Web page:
Jurors in the trial of man accused of shooting a Baltimore police officer heard two widely different accounts yesterday -- one from a hostile teen-ager who repeatedly insisted that Donnell A. Ward didn't shoot him and the officer a year ago, and the other from a convicted felon who adamantly testified that Ward did.
In a high-profile case that occurs two weeks after a jury convicted Howard "Wee" Whitworth of the shooting death of Baltimore police Officer Michael J. Cowdery, prosecutors are trying to prove that Ward, 27, shot Officer Willie D. Grandy in the left leg and Roy Hopkins, 17, in the buttock March 26 last year.
Ward faces more than two dozen charges, including attempted first-degree murder against Grandy, Detective Michael Coleman and Hopkins. Ward faces a maximum sentence of life in prison on each of the those charges.
Ward's attorney, Brian G. Thompson, spent much of yesterday trying to discredit Martin Spriggs, who is serving time in prison for several convictions and whose testimony yesterday -- along with that of Hopkins -- differed from what he originally told police.
Thompson asked Spriggs whether he had shot Grandy and Hopkins and was "trying to pin it on" Ward. Spriggs, who denied that he shot the two, matched a description given of the shooter, was in the house police believed the shooter fled to and tested positive for gunshot residue on his hands.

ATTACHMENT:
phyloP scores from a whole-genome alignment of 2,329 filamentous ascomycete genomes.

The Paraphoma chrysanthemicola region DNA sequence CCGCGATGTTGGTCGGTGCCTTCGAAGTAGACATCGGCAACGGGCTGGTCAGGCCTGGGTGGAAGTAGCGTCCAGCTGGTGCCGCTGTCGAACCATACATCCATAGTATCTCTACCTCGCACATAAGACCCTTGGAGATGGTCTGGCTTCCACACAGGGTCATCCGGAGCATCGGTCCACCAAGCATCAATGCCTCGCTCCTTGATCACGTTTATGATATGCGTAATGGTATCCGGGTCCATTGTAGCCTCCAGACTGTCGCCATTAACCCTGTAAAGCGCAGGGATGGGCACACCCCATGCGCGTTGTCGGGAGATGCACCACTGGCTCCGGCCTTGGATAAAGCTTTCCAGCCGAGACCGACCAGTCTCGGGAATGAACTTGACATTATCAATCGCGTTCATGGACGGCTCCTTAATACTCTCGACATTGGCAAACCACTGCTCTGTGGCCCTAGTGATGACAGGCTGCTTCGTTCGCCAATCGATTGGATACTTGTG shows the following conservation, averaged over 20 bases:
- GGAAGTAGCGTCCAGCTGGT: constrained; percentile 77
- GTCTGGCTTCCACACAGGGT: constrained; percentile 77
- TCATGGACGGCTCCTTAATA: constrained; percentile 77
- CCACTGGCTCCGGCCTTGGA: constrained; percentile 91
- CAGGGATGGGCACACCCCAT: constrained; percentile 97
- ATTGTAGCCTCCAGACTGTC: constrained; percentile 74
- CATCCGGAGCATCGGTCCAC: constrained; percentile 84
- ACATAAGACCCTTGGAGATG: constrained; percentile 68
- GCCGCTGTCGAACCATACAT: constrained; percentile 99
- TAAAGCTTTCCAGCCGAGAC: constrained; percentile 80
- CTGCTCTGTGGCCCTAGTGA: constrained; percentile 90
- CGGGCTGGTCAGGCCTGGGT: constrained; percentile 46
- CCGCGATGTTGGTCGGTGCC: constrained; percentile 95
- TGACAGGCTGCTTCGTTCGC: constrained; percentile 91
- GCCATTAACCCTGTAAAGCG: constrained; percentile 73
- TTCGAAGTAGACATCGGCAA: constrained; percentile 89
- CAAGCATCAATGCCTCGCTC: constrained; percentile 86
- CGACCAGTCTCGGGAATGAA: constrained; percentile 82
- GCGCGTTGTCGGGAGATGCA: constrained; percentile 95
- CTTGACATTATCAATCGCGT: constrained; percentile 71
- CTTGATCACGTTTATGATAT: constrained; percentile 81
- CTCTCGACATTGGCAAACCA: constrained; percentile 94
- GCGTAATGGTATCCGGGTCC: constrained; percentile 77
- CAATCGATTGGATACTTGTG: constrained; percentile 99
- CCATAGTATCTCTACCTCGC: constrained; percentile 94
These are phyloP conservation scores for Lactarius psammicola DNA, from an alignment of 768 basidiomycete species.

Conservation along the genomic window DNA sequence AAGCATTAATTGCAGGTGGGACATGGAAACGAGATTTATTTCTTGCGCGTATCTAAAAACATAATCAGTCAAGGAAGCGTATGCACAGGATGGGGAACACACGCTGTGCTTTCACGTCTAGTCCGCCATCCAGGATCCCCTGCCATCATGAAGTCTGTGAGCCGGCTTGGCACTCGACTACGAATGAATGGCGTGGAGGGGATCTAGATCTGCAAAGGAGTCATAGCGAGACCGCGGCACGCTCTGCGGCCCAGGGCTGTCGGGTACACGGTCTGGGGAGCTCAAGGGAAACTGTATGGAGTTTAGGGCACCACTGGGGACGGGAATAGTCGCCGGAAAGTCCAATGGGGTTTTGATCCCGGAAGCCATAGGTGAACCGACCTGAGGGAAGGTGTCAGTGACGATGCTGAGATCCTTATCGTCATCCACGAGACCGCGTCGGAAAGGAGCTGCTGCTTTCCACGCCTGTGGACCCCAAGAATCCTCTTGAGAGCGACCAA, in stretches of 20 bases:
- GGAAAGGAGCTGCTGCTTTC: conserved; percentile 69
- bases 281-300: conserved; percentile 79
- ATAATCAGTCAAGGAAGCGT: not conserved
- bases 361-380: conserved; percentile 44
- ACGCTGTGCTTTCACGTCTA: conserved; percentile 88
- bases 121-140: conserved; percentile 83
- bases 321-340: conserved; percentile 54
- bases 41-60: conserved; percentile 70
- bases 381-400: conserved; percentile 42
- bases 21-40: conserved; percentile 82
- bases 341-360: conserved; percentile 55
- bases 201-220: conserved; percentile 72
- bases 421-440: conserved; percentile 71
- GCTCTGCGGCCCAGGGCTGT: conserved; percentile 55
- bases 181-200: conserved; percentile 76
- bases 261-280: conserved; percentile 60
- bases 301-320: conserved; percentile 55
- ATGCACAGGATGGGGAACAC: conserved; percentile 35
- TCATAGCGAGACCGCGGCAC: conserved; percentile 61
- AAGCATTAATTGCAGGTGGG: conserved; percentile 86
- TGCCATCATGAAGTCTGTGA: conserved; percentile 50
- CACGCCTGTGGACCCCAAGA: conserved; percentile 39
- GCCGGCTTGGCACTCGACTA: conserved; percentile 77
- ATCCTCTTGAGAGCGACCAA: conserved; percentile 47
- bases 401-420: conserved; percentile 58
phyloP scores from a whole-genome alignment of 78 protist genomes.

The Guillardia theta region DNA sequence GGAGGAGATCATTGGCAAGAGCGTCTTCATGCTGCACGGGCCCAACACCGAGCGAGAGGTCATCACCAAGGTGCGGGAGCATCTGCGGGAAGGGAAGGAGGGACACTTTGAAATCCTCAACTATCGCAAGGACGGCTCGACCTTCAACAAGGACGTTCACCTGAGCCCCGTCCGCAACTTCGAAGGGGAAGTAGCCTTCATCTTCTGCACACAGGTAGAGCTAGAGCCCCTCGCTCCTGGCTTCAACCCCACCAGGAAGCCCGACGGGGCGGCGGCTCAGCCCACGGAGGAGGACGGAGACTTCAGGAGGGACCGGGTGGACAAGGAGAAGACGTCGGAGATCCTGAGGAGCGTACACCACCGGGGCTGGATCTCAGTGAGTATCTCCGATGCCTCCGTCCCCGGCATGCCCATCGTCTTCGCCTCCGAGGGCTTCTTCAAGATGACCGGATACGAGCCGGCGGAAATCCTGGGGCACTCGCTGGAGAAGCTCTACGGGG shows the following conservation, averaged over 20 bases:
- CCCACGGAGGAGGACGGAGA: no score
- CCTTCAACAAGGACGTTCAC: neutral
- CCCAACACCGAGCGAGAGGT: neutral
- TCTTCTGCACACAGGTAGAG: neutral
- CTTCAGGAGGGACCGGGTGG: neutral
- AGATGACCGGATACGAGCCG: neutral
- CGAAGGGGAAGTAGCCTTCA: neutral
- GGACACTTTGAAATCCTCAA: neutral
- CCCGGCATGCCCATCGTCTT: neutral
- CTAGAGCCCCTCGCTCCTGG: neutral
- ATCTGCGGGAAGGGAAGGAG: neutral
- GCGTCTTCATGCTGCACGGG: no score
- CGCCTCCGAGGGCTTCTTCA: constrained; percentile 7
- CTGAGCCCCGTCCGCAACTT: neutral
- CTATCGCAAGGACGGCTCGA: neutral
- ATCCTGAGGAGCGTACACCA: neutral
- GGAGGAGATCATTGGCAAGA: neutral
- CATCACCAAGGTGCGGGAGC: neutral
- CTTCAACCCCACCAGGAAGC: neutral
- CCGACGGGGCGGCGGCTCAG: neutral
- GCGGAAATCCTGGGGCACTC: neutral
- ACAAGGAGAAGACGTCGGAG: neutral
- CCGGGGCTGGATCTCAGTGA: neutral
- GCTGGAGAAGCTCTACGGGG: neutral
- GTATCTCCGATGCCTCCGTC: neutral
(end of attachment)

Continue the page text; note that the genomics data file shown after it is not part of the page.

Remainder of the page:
Spriggs testified that he saw Ward shoot Grandy and Hopkins and then flee on foot. But on cross-examination he couldn't explain why he didn't tell police that initially.
When Thompson asked Spriggs whether he was serving time for armed robbery, he replied: "I don't remember no armed robbery charge." He gave a similar answer to a question about serving time for motor vehicle theft and to a query about gunshot residue tests administered to him.
"I'm confused [as to] why you have such a great memory about March 26 and not about these events," Thompson said.
Hopkins, whom Grandy and Coleman were arresting at the time of the shooting, testified repeatedly that Ward was not the man who shot him. He spoke out of turn at times during direct examination by Assistant State's Attorney James Wallner and even questioned the prosecutor -- prompting Circuit Judge Allen L. Schwait to admonish him.
Hopkins testified that he sold marijuana, sometimes with Ward but never for him. He testified that he thinks the shooter -- not Ward -- thought police, dressed in plainclothes that day, were attempting to rob him.
Wallner played excerpts from Hopkins' 12-minute interview with police March 26, during which the teen-ager identified a man named Don as the shooter. But Hopkins insisted under oath that he was not referring to Ward.
After acknowledging that he had signed a photo from an array identifying Ward as the shooter, Hopkins said he did so under duress. He said in testimony that police were "smacking" him in his wound and that he was offered a "deal" to identify Ward as the shooter. Hopkins also testified that the charges of selling marijuana for which he was arrested March 26 were dropped in juvenile court.
The trial resumes today. Ward is expected to testify.